I shared a question from Twitter: What do you hope to see in Daisy Ridley’s character Rey?

“I am excited about the potential of her being a lead. Someone we’re going to follow, and hopefully someone whose story will not peter out like some of the other female characters’ have in trilogies before. I am looking forward to her being decisive and take the lead, and hopefully a couple of fight scenes in there would be awesome.”

~ Kay Serna

Kelly was excited by seeing Rey in the Falcon in her daughter’s sticker book. Linda hopes Kylo Ren is as badass as he looks, and is interested to see how he uses the broadsaber in fight choreography. Lisa wondered how Kylo Ren fits into the hierarchy of the First Order.

Another topic of interest to many female fans is Star Wars clothing. I began by noting that the Disney Store costumes are now listed as gender-less, with the whole section titled “I Am Awesome.” Kay explained that a U.K. girl’s complaint letter about a Darth Vader costume being listed “for boys” led to the change listing it as “for kids” instead. Lisa has seen a lot more merchandise for women emerging over the last year. Kelly is excited for the CoverGirl makeup line for The Force Awakens, but unfortunately it has been hard to find in stores so far. I already have five Rey shirts and two Phasma shirts, and it’s great that fans can find them in stores at the mall. Linda was amazed to see a huge section of women’s flannel pajamas with Star Wars.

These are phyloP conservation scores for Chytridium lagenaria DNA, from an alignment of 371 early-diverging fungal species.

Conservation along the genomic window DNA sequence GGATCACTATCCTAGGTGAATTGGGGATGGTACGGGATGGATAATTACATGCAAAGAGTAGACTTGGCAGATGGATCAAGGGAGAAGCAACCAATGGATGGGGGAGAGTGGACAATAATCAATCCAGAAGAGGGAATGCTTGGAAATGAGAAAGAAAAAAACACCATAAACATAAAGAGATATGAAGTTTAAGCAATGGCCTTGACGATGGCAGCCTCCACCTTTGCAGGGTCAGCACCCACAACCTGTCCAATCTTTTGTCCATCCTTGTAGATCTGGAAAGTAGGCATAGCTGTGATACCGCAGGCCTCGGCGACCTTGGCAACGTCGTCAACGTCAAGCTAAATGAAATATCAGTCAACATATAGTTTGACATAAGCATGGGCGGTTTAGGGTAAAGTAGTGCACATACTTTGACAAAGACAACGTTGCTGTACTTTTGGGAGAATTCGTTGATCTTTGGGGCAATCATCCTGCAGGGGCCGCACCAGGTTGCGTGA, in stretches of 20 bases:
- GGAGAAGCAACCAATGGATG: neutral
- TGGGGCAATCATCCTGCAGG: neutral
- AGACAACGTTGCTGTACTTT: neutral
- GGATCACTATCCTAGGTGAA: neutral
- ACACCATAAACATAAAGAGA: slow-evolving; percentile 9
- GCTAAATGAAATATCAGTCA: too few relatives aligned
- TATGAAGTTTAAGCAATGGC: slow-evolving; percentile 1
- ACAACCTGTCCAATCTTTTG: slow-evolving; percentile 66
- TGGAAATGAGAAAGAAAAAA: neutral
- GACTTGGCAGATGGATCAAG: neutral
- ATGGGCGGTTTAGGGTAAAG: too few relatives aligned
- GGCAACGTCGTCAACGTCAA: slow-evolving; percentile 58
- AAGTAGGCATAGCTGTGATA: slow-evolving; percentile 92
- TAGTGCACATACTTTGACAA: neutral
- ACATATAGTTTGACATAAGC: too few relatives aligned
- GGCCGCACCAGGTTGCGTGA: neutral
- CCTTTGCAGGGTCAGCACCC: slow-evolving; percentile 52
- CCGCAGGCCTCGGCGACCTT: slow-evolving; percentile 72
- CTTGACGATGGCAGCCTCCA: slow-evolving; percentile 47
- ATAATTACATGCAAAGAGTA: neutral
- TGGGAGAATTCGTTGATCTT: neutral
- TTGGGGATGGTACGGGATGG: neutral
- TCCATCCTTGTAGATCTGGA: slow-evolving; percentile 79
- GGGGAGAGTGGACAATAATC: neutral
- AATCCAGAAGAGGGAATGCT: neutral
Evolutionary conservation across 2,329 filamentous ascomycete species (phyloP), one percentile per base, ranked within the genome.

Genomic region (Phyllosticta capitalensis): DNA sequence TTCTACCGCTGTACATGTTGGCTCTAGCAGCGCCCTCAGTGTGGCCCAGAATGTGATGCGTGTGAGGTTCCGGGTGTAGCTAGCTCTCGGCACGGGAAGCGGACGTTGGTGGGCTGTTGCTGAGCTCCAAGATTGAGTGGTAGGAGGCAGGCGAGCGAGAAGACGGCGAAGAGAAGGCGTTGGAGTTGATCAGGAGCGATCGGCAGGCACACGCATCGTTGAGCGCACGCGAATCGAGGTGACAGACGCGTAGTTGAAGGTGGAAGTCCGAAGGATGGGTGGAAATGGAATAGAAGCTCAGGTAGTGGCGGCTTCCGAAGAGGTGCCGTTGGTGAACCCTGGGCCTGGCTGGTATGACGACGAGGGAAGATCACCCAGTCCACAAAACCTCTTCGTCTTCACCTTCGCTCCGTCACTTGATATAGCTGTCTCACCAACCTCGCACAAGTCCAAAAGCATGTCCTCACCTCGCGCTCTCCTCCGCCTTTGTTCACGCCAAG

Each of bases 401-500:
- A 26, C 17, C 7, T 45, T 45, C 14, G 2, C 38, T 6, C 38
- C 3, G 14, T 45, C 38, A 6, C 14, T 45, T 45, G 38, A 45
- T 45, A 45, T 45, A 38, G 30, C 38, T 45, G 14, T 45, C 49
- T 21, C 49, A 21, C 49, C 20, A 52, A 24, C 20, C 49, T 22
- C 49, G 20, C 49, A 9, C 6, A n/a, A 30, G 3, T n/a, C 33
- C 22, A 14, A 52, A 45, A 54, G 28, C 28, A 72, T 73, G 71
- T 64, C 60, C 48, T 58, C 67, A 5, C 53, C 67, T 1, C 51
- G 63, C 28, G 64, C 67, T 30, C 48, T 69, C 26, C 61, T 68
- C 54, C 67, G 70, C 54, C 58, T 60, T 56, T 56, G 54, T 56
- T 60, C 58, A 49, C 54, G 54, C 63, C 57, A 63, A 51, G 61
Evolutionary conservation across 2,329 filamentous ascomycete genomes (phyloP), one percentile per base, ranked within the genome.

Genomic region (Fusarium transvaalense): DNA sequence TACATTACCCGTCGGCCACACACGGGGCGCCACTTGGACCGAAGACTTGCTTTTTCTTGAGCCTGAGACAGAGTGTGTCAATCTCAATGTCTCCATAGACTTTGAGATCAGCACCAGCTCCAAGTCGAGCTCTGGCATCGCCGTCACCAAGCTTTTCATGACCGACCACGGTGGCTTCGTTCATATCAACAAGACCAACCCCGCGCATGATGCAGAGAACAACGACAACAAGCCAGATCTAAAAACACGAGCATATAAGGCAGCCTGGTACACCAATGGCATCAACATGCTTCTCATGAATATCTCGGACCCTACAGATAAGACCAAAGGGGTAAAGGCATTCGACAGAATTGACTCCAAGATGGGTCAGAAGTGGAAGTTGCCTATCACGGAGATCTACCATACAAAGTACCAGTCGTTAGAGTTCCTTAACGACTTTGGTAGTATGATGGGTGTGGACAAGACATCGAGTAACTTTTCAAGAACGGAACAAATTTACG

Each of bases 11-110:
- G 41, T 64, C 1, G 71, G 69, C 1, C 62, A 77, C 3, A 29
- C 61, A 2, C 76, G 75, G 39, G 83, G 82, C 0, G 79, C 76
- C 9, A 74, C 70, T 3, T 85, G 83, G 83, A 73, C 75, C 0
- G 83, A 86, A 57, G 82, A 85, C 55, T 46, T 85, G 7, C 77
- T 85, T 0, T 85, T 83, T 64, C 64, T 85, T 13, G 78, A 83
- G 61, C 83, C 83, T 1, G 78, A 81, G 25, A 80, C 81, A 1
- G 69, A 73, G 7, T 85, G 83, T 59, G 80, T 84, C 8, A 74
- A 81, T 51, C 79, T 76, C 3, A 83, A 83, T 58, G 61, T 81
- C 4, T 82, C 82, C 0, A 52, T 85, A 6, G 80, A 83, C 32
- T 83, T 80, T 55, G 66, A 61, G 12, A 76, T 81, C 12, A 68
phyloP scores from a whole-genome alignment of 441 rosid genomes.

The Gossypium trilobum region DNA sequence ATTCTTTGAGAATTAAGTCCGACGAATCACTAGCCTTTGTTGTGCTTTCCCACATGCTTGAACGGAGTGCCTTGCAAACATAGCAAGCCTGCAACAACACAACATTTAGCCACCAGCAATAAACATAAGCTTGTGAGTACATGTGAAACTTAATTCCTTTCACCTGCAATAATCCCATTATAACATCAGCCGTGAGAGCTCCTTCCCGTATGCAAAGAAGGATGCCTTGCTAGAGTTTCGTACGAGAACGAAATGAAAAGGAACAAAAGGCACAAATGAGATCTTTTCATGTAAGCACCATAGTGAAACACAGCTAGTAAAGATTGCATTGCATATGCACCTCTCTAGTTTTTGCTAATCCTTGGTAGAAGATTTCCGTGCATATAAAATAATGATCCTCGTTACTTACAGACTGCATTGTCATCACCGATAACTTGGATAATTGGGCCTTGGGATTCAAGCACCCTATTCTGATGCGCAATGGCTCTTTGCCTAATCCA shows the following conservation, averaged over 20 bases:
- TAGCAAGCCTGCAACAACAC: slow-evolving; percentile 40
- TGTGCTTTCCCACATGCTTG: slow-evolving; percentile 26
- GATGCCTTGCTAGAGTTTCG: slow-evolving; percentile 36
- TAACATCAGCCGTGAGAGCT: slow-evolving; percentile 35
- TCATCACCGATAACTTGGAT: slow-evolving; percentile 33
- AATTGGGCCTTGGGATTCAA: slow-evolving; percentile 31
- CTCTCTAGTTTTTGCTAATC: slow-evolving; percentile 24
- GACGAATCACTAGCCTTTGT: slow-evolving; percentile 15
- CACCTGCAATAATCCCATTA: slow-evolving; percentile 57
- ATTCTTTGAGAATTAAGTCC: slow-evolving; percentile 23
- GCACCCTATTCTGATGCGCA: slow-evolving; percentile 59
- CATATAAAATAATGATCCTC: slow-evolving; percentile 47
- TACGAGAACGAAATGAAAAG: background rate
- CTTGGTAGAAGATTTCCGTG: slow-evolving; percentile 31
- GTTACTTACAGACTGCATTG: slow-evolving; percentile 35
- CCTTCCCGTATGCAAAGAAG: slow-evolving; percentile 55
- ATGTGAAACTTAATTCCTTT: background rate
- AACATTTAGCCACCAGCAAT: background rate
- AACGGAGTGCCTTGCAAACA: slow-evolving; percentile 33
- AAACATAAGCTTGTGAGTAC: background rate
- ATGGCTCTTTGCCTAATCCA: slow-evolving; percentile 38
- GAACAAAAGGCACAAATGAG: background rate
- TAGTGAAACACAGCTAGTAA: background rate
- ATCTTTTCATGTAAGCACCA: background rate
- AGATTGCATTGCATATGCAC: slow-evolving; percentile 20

September 4th was Force Friday, and our panelists took part in the event. Kelly went to the Disney Store and got some pins, then went on a Captain Phasma hunt to various stores. Lisa was writing about all the merchandise coming out that day, so she didn’t have time for shopping until later. Linda took Skylar to the midnight event at the San Francisco Disney Store and waited in line, with some women and families alongside the collectors. The next day they went to Target as soon as it opened, where they saw more guys and not a lot of moms. On the other hand, Linda saw more Star Wars for women than men at Hot Topic.

We then transitioned to answering questions submitted from the audience. The first question asked about seeing mostly Vader and stormtroopers on Star War clothes, and not much with Leia and Padmé, who are too often seen in sexy poses rather than highlighting the strength of the female characters. I brought up my FANgirl post on the Amy Schumer photo shoot and the history of the Slave Leia costume in the movie and Star Wars marketing. I expressed my belief that Lucasfilm is starting to understand now that it hurts their potential with prospective fans by continuing to show sexualized female characters. A week after our panel, the final trailer for The Force Awakens released during Monday Night Football, and it included a shot of Carrie Fisher as Leia which received much comment for portraying her in a manner that does not try to conceal or diminish her age.